A3D3 research will focus on developing AI-based algorithms that can perform real-time analyses of large datasets in three data-rich fields: multi-messenger astrophysics, high-energy particle physics and neuroscience.
“The advancement of computing power from machine learning techniques on high-performance computing platforms is providing exciting new avenues for scientific discovery, while the unique challenges in high-speed and high-throughput data collection for science applications drive new demands for researchers,” said Hauck.
Multi-messenger astrophysics integrates observations of the cosmos from diverse sources – including gravitational wave detectors, neutrino detectors and telescopes – to identify and study sudden and often violent events in the cosmos like supernovae, stellar collisions and black hole mergers. A3D3 researchers will work to develop AI algorithms that can quickly identify these events and help astronomers to cross-correlate observations of the same event from different sources, building a more complete picture of the types of transient events in our sky.
High-energy physics experiments, such as those studied by Hsu at the Large Hadron Collider, have the potential to upend our understanding of the universe by discovering new types of particles – like candidate dark matter particles – as well as new fundamental forces. A3D3 efforts will focus on AI-fueled approaches to detect unexpected anomalies in collision data and “reconstruct” the particles underlying 40 million collisions per second that occur in high-energy experiments. These tools will streamline the downstream analysis processes, accelerating and simplifying the pipeline of discovery.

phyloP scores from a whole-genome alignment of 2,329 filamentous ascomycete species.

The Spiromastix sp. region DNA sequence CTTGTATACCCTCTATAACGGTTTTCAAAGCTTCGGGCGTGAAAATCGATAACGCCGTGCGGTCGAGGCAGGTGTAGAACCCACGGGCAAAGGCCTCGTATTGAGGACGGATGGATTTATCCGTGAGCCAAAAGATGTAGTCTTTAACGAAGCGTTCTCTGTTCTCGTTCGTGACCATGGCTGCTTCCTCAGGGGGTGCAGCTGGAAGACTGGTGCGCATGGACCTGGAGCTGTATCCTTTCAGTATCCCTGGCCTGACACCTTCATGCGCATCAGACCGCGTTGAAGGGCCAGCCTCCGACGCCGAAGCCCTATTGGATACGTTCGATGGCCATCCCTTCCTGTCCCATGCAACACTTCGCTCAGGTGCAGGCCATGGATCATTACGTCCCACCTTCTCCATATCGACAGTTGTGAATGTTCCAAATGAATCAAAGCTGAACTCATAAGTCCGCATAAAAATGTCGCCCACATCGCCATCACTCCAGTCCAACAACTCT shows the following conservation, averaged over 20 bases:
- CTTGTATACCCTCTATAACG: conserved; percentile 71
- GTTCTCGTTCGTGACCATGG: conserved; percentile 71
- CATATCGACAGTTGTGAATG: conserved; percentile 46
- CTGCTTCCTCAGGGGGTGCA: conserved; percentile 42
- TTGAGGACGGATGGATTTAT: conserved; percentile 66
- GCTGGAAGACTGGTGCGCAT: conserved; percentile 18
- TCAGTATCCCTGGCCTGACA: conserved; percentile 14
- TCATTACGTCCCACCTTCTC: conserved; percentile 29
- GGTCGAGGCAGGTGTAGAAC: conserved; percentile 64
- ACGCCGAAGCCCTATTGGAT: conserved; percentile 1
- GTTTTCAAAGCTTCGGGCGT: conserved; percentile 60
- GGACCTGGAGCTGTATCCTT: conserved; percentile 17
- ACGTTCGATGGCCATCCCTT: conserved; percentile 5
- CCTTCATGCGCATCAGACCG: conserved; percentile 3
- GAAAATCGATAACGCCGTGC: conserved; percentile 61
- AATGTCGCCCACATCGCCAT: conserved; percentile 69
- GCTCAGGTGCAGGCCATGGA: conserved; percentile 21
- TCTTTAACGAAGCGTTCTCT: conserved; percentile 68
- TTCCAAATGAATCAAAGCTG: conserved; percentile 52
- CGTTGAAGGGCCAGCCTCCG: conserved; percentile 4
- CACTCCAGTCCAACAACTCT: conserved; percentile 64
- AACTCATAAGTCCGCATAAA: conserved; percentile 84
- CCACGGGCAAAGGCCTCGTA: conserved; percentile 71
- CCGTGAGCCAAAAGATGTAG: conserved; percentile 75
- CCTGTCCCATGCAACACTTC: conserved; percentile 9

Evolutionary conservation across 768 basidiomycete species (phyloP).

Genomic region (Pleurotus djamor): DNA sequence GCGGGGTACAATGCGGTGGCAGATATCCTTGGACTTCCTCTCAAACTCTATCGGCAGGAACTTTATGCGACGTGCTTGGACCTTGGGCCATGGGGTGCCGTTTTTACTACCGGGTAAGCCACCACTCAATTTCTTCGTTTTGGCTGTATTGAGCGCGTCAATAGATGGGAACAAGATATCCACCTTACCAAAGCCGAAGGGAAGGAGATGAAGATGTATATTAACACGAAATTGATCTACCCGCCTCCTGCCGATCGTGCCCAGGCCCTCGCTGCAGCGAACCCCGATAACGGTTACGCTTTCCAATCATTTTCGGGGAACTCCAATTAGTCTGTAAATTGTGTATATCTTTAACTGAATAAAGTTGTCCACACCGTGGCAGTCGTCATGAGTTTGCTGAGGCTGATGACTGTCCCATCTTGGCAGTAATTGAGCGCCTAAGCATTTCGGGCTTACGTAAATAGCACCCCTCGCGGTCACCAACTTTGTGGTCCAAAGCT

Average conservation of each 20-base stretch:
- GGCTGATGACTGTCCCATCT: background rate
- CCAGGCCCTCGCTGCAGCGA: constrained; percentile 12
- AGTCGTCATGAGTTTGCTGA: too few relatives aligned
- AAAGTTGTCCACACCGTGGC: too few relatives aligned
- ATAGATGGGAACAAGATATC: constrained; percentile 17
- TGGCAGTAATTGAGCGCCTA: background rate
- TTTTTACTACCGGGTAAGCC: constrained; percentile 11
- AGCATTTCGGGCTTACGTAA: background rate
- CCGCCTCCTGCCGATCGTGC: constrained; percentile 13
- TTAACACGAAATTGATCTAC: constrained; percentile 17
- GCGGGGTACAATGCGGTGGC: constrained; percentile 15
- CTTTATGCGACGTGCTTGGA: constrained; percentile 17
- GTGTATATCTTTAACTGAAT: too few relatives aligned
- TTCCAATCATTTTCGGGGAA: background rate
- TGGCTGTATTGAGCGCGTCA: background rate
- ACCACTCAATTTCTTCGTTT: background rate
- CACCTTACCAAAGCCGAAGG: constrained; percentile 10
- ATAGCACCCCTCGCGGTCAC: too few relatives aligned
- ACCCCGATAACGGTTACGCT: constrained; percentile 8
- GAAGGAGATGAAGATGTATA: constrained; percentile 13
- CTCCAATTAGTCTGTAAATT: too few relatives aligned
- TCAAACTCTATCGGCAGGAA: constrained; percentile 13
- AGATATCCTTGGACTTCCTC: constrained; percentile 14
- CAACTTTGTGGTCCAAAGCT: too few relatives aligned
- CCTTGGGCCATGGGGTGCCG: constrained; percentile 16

In neuroscience, A3D3 efforts will center on understanding the complex neural networks within the human brain that govern motor functions and process sensory information.
“We can now measure more of the brain for longer periods of time. We need new tools to analyze these massive datasets,” said Orsborn, who is also a core staff scientist at the Washington National Primate Research Center. “Analyzing data quickly will also enable new experiments and therapies where we can intervene based on ongoing brain activity.”
Researchers need AI-based algorithms to analyze neural datasets in real time – such as electrical recordings from implanted electrodes and for a wide range of basic science studies. A3D3 researchers will focus on developing these types of tools, which can help decipher the neural underpinnings of behaviors like basic motor functions and responses to stimuli.
“Critically, A3D3 researchers will focus on developing scalable analysis tools, which can adapt not just to the datasets of today, but also to the massive and intricate datasets expected in the coming decades,” said Shlizerman.
With the rapid growth in the amount of data generated by scientific research, the A3D3 Institute also has its eyes on the future. The institute will pursue training and research opportunities for both graduate and undergraduate students, including students from backgrounds that are underrepresented in STEM communities. These endeavors will ensure that A3D3’s impact spreads and endures beyond its immediate goals, said Hsu.